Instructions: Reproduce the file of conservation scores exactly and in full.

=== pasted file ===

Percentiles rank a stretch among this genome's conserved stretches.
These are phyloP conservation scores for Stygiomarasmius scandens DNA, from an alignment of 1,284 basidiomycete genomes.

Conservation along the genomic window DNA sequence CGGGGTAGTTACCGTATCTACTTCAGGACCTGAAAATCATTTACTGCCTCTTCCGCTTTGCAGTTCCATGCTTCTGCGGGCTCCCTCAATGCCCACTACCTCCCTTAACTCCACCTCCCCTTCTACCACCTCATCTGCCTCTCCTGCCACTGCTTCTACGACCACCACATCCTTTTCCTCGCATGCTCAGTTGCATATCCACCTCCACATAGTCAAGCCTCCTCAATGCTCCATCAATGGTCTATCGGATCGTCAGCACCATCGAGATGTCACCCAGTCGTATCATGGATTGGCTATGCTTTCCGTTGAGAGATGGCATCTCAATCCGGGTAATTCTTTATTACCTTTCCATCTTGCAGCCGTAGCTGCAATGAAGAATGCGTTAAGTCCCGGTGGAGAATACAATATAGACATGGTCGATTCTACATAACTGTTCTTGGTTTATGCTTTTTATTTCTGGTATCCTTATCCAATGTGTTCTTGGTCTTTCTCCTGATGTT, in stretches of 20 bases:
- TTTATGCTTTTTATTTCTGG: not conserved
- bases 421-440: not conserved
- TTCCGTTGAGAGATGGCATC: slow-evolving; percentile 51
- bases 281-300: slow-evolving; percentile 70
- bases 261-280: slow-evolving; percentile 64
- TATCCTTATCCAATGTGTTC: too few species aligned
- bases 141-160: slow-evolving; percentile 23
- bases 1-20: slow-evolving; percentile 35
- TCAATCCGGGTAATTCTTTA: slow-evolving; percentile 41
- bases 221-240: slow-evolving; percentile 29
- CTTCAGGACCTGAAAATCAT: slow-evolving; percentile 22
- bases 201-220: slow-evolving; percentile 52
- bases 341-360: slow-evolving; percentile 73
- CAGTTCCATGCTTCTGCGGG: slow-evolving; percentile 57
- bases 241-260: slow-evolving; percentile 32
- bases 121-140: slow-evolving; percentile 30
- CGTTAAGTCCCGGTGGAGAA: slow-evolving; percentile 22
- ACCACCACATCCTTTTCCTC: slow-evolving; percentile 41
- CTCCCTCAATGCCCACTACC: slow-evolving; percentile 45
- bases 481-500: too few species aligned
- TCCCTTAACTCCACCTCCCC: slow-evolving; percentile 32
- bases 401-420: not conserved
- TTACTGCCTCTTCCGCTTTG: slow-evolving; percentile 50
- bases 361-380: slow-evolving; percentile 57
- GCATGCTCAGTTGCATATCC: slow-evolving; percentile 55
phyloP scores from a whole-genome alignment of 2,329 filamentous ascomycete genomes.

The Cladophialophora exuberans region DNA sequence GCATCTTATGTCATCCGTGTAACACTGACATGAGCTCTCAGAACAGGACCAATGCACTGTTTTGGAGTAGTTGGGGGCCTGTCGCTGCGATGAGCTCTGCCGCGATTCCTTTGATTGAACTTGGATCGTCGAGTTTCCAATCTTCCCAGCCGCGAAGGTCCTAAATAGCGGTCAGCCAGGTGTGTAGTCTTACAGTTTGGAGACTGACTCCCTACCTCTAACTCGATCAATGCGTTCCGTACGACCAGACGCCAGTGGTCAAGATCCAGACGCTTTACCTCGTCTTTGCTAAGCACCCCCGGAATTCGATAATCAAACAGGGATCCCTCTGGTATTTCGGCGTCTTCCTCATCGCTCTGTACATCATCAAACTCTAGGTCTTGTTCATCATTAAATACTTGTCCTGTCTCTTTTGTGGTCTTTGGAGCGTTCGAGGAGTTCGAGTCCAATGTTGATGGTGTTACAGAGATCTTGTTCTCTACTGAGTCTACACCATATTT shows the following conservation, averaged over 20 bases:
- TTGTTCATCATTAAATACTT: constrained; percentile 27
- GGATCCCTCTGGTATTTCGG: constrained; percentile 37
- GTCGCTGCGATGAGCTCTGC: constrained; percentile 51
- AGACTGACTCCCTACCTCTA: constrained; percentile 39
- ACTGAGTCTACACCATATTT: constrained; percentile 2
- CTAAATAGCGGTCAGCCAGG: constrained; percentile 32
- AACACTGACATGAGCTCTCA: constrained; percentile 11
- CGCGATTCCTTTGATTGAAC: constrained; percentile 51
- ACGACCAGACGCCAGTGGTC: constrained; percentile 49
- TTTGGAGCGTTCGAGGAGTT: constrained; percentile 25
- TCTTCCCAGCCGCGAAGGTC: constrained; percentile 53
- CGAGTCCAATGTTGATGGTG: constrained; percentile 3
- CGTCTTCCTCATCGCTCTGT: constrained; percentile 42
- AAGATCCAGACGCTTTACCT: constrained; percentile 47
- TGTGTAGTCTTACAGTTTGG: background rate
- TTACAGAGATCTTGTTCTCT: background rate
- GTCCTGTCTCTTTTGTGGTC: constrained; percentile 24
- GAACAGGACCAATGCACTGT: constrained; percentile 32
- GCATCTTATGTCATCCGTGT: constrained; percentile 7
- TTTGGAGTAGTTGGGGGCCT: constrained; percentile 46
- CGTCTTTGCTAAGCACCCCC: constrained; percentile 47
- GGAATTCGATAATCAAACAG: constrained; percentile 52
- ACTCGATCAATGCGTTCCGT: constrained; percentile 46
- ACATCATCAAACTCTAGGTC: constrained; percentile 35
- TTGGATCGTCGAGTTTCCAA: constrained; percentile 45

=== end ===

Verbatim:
Percentiles rank a stretch among this genome's conserved stretches.
These are phyloP conservation scores for Stygiomarasmius scandens DNA, from an alignment of 1,284 basidiomycete genomes.

Conservation along the genomic window DNA sequence CGGGGTAGTTACCGTATCTACTTCAGGACCTGAAAATCATTTACTGCCTCTTCCGCTTTGCAGTTCCATGCTTCTGCGGGCTCCCTCAATGCCCACTACCTCCCTTAACTCCACCTCCCCTTCTACCACCTCATCTGCCTCTCCTGCCACTGCTTCTACGACCACCACATCCTTTTCCTCGCATGCTCAGTTGCATATCCACCTCCACATAGTCAAGCCTCCTCAATGCTCCATCAATGGTCTATCGGATCGTCAGCACCATCGAGATGTCACCCAGTCGTATCATGGATTGGCTATGCTTTCCGTTGAGAGATGGCATCTCAATCCGGGTAATTCTTTATTACCTTTCCATCTTGCAGCCGTAGCTGCAATGAAGAATGCGTTAAGTCCCGGTGGAGAATACAATATAGACATGGTCGATTCTACATAACTGTTCTTGGTTTATGCTTTTTATTTCTGGTATCCTTATCCAATGTGTTCTTGGTCTTTCTCCTGATGTT, in stretches of 20 bases:
- TTTATGCTTTTTATTTCTGG: not conserved
- bases 421-440: not conserved
- TTCCGTTGAGAGATGGCATC: slow-evolving; percentile 51
- bases 281-300: slow-evolving; percentile 70
- bases 261-280: slow-evolving; percentile 64
- TATCCTTATCCAATGTGTTC: too few species aligned
- bases 141-160: slow-evolving; percentile 23
- bases 1-20: slow-evolving; percentile 35
- TCAATCCGGGTAATTCTTTA: slow-evolving; percentile 41
- bases 221-240: slow-evolving; percentile 29
- CTTCAGGACCTGAAAATCAT: slow-evolving; percentile 22
- bases 201-220: slow-evolving; percentile 52
- bases 341-360: slow-evolving; percentile 73
- CAGTTCCATGCTTCTGCGGG: slow-evolving; percentile 57
- bases 241-260: slow-evolving; percentile 32
- bases 121-140: slow-evolving; percentile 30
- CGTTAAGTCCCGGTGGAGAA: slow-evolving; percentile 22
- ACCACCACATCCTTTTCCTC: slow-evolving; percentile 41
- CTCCCTCAATGCCCACTACC: slow-evolving; percentile 45
- bases 481-500: too few species aligned
- TCCCTTAACTCCACCTCCCC: slow-evolving; percentile 32
- bases 401-420: not conserved
- TTACTGCCTCTTCCGCTTTG: slow-evolving; percentile 50
- bases 361-380: slow-evolving; percentile 57
- GCATGCTCAGTTGCATATCC: slow-evolving; percentile 55
phyloP scores from a whole-genome alignment of 2,329 filamentous ascomycete genomes.

The Cladophialophora exuberans region DNA sequence GCATCTTATGTCATCCGTGTAACACTGACATGAGCTCTCAGAACAGGACCAATGCACTGTTTTGGAGTAGTTGGGGGCCTGTCGCTGCGATGAGCTCTGCCGCGATTCCTTTGATTGAACTTGGATCGTCGAGTTTCCAATCTTCCCAGCCGCGAAGGTCCTAAATAGCGGTCAGCCAGGTGTGTAGTCTTACAGTTTGGAGACTGACTCCCTACCTCTAACTCGATCAATGCGTTCCGTACGACCAGACGCCAGTGGTCAAGATCCAGACGCTTTACCTCGTCTTTGCTAAGCACCCCCGGAATTCGATAATCAAACAGGGATCCCTCTGGTATTTCGGCGTCTTCCTCATCGCTCTGTACATCATCAAACTCTAGGTCTTGTTCATCATTAAATACTTGTCCTGTCTCTTTTGTGGTCTTTGGAGCGTTCGAGGAGTTCGAGTCCAATGTTGATGGTGTTACAGAGATCTTGTTCTCTACTGAGTCTACACCATATTT shows the following conservation, averaged over 20 bases:
- TTGTTCATCATTAAATACTT: constrained; percentile 27
- GGATCCCTCTGGTATTTCGG: constrained; percentile 37
- GTCGCTGCGATGAGCTCTGC: constrained; percentile 51
- AGACTGACTCCCTACCTCTA: constrained; percentile 39
- ACTGAGTCTACACCATATTT: constrained; percentile 2
- CTAAATAGCGGTCAGCCAGG: constrained; percentile 32
- AACACTGACATGAGCTCTCA: constrained; percentile 11
- CGCGATTCCTTTGATTGAAC: constrained; percentile 51
- ACGACCAGACGCCAGTGGTC: constrained; percentile 49
- TTTGGAGCGTTCGAGGAGTT: constrained; percentile 25
- TCTTCCCAGCCGCGAAGGTC: constrained; percentile 53
- CGAGTCCAATGTTGATGGTG: constrained; percentile 3
- CGTCTTCCTCATCGCTCTGT: constrained; percentile 42
- AAGATCCAGACGCTTTACCT: constrained; percentile 47
- TGTGTAGTCTTACAGTTTGG: background rate
- TTACAGAGATCTTGTTCTCT: background rate
- GTCCTGTCTCTTTTGTGGTC: constrained; percentile 24
- GAACAGGACCAATGCACTGT: constrained; percentile 32
- GCATCTTATGTCATCCGTGT: constrained; percentile 7
- TTTGGAGTAGTTGGGGGCCT: constrained; percentile 46
- CGTCTTTGCTAAGCACCCCC: constrained; percentile 47
- GGAATTCGATAATCAAACAG: constrained; percentile 52
- ACTCGATCAATGCGTTCCGT: constrained; percentile 46
- ACATCATCAAACTCTAGGTC: constrained; percentile 35
- TTGGATCGTCGAGTTTCCAA: constrained; percentile 45